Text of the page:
I recently shared with you our take-home math bags and after doing so, one of my readers asked if I would go ahead and show how we go about graphing our math tokens….

Let me begin by talking about the sharing process. The children take turns coming to the front of the room so they can take all the tokens out of their bags and share them with the rest of the class…

As each child takes a turn, he or she takes the items out of their bag and places them on the floor for everyone to see. Then the entire class counts along with the child the number of items he or she brought…

Once all the children has a turn to share the math tokens they brought from home, we put all the tokens in a basket so that the children can take a closer look at the tokens during center time. Before we go into sorting, patterning, grouping or all other types of math – we want to explore our math tokens first.

Now for the graphing part. We will take several approaches to graphing our math tokens throughout the year. Each child has their own math graph and keeps it in their math folder. “My Math Graph” has six columns. In the first column, I print the name of the math tokens brought by that specific child that day. In the five columns next to each token, the child then colors a square for each number of tokens that he or she brought that day. So if the child brought five seashells then the child colors in five squares next to the word “seashell.” Each week, the child will continue adding to this graph. This graph is primarily used to introduce basic graphing skills…

Another graph we are just starting to use is a large group graph. As the children count their objects, I place tally marks on this graph…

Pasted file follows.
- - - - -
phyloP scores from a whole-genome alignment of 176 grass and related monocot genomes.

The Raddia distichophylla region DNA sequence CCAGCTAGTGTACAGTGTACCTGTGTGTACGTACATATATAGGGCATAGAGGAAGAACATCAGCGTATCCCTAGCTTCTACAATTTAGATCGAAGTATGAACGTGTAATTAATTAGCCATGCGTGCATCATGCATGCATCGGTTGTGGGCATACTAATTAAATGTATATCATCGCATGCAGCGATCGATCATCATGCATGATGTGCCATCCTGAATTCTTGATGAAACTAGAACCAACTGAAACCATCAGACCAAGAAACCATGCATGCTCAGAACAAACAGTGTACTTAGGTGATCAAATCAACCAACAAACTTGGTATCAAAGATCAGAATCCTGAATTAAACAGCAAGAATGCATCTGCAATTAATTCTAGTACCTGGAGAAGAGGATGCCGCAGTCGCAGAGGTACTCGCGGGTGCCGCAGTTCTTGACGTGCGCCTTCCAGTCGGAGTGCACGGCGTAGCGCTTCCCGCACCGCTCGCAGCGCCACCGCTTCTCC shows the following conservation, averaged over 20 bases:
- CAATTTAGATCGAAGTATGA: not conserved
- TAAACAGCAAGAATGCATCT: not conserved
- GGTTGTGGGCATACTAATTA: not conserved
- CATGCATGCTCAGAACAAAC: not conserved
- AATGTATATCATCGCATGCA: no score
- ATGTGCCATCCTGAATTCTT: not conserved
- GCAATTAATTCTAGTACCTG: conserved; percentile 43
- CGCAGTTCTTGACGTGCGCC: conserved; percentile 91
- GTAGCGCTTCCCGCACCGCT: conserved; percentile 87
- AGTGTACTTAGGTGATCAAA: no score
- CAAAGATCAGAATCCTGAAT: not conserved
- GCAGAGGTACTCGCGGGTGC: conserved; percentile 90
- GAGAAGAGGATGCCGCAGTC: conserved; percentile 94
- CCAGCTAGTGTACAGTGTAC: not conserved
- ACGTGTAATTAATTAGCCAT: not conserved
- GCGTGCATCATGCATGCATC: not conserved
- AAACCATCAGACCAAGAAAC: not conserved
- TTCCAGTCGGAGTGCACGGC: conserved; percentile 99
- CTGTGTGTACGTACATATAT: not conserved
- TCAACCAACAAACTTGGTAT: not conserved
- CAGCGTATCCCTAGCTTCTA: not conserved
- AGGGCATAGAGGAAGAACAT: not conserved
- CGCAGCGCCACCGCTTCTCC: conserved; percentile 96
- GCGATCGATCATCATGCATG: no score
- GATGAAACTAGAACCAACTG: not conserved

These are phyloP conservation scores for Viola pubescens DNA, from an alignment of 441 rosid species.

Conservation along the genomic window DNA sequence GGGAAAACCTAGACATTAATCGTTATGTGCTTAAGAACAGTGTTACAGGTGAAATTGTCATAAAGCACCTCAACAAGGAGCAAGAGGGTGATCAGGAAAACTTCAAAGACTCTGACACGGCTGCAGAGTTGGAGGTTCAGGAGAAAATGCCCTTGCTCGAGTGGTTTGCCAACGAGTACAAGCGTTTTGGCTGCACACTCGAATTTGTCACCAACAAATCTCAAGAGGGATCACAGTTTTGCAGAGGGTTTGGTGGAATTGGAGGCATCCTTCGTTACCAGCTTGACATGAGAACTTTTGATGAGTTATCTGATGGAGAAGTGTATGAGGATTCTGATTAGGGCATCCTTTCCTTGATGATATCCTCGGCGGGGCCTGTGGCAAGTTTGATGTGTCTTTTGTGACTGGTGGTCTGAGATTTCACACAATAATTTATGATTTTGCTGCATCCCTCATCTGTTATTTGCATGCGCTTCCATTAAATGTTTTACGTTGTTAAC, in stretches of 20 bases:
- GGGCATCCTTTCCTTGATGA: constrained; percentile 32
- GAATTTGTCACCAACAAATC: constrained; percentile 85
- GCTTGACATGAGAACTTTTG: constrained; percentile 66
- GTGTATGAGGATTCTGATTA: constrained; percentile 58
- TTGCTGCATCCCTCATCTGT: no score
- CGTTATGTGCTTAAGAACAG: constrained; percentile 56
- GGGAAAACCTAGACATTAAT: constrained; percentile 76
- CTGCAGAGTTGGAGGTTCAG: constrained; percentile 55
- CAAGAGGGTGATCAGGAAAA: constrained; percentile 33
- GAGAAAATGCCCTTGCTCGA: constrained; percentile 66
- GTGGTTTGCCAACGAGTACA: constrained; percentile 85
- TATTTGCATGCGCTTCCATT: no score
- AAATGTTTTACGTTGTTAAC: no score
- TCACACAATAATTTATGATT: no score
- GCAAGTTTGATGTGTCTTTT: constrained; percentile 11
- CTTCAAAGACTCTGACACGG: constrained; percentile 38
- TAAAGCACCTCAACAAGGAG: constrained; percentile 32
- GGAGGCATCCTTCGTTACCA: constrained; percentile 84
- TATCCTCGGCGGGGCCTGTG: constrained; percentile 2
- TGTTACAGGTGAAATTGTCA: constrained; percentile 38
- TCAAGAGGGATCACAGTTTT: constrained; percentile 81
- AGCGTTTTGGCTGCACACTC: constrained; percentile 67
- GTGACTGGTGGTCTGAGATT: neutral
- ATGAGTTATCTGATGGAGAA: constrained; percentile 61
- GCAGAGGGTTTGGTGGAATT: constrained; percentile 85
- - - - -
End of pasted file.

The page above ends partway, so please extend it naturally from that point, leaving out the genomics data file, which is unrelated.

JDaniel4'sSeptember 26, 2011 at 7:23 amI graphing. Thank you for the reminder of great ways to do it.

Deborah J. Stewart, M.Ed.September 26, 2011 at 9:12 amI love graphing too! I like to explore different ways throughout the school year.

La-La's Home DaycareSeptember 26, 2011 at 7:47 amThe kids here love patterns and sorting. Another great idea.

Deborah J. Stewart, M.Ed.September 26, 2011 at 9:13 amThank you Lori:)

ScottSeptember 26, 2011 at 1:02 pmWhat a fun and interactive idea for math! I can see all kinds of possibilities with this. Thanks Deborah.

Deborah J. Stewart, M.Ed.September 26, 2011 at 2:09 pmI will share more about what we do with this – right now we are just building our collection of tokens (junk) 🙂

JenniferSeptember 26, 2011 at 3:29 pmDo you do the Math Bags with your 3 Year Old Class as well as your Pre-K Class (4 & 5 Yr. Olds)?

Deborah J. Stewart, M.Ed.September 27, 2011 at 1:14 amYes I do but we don’t do the graphing on the big chart with the threes.

Little Wonders' DaysSeptember 26, 2011 at 4:04 pmI think it’s great that you have made math fun and very hands on for your kids! Thanks again for the great ideas.

Deborah J. Stewart, M.Ed.September 27, 2011 at 1:13 amYou are welcome:)

Julie LockeOctober 12, 2011 at 11:58 amI love this idea and want to do it with my preschool class. How do you do the individual graphing if the child brings all different objects? Do you put the name of each object on a separate line?

Thanks for such a great idea.

Deborah J. Stewart, M.Ed.October 12, 2011 at 1:58 pmYes, I put each name of each type of object on its own line. As a general rule, my students bring all the same types of objects each day. I am not sure if this is how I told them to do it on the parent note or if this is just what the children started to do and have just kept it going.

julie copelandJanuary 7, 2012 at 10:12 amCan u send me an example of what you included in your note to parents to start the math bags?? I teach 4 and 5 yr olds and am very excited to start these!!

Jami BakerJuly 24, 2017 at 10:36 amI’d love a sample of the parent letter. I took your training at Kalahari in May and I am incorporating your math bags this year….just bought the bags. Thanks for being an amazing partner in education!